I gave thanks before. I was fall-on-my-knees-grateful for the way God provided for us when we learned Craig had cancer. I was so thankful He was with in me in the car as I drove to meet the ambulance carrying Craig from one hospital to another. I knew I was blessed beyond measure when God sent dear friends to sit and pray with me for two days through risky procedures. Thankful doesn't seem a large enough word to encompass the immense love I felt for my Father and the way He provided for me and my family during one of the most difficult times of our lives. But I was. I was so thankful. I knew I could never have survived without Him.
Because it was hard, I have thought maybe I wasn't really surrendered, you know, on my knees, completely emptied of myself. I sure didn't want to suffer anymore. What does that say about my faith? Did I learn what He had wanted to teach me the first time around? What about the second time, when the scans weren't clear and we thought the cancer had metastasized to his lungs? I know what that treatment looks like; it killed my dad. Could I still see the grace, trust Him, cling to Him and give thanks if the cancer had spread???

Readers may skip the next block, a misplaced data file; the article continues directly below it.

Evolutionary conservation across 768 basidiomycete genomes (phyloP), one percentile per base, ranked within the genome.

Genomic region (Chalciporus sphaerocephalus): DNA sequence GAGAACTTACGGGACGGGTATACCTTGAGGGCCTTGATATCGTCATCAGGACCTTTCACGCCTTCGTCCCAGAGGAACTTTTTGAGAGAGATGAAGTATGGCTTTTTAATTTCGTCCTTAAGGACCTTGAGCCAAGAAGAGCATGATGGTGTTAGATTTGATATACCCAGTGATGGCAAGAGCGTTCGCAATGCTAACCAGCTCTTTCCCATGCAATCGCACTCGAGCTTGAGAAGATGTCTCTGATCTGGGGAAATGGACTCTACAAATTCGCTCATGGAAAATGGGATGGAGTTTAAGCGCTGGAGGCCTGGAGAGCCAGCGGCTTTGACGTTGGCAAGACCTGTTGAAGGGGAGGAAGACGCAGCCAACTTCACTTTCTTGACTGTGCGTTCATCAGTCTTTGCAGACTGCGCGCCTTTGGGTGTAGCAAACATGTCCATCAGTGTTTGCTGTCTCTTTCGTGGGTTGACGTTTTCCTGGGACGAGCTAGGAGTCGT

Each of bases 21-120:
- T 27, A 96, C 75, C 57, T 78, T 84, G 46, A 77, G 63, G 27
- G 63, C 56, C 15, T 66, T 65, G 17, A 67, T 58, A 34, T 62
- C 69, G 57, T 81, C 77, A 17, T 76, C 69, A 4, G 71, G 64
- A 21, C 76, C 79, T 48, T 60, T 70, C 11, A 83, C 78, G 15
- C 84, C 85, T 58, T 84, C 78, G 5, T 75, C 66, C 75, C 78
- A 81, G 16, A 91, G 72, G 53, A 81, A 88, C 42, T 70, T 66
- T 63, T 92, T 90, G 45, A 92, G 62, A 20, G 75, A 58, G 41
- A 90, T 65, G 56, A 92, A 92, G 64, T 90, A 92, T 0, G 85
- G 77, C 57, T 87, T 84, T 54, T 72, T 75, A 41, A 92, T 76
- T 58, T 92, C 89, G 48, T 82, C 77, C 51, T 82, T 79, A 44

My beloved's scans were clear. No cancer. But I can say with a fair amount of certainty that I would choose to see the grace, give thanks and receive joy. Joy doesn't always come immediately. If you have suffered great pain or loss in your life, you know. It feels like you will never feel joy again. The dull ache that remains after you have been through the fire feels like it will never leave. As I was searching scriptures for Truth to face my fear about Craig's scans, He reminded me that joy follows suffering. God promises that the other side of suffering is joy. Let me say that one more time, for myself as much as for you: HE PROMISES THAT JOY COMES AFTER SUFFERING.
Weeping may last through the night,
but joy comes with the morning.
Please believe His promise if you are in the middle of hurt that is breaking your heart. Joy IS coming. It may feel like the pain will never end but it does; suffering is temporary. Keep counting the grace-gifts, the multitude of ways He cares for you while you suffer. And the joy that comes, after that kind of hard eucharisteo, is sweet grace indeed.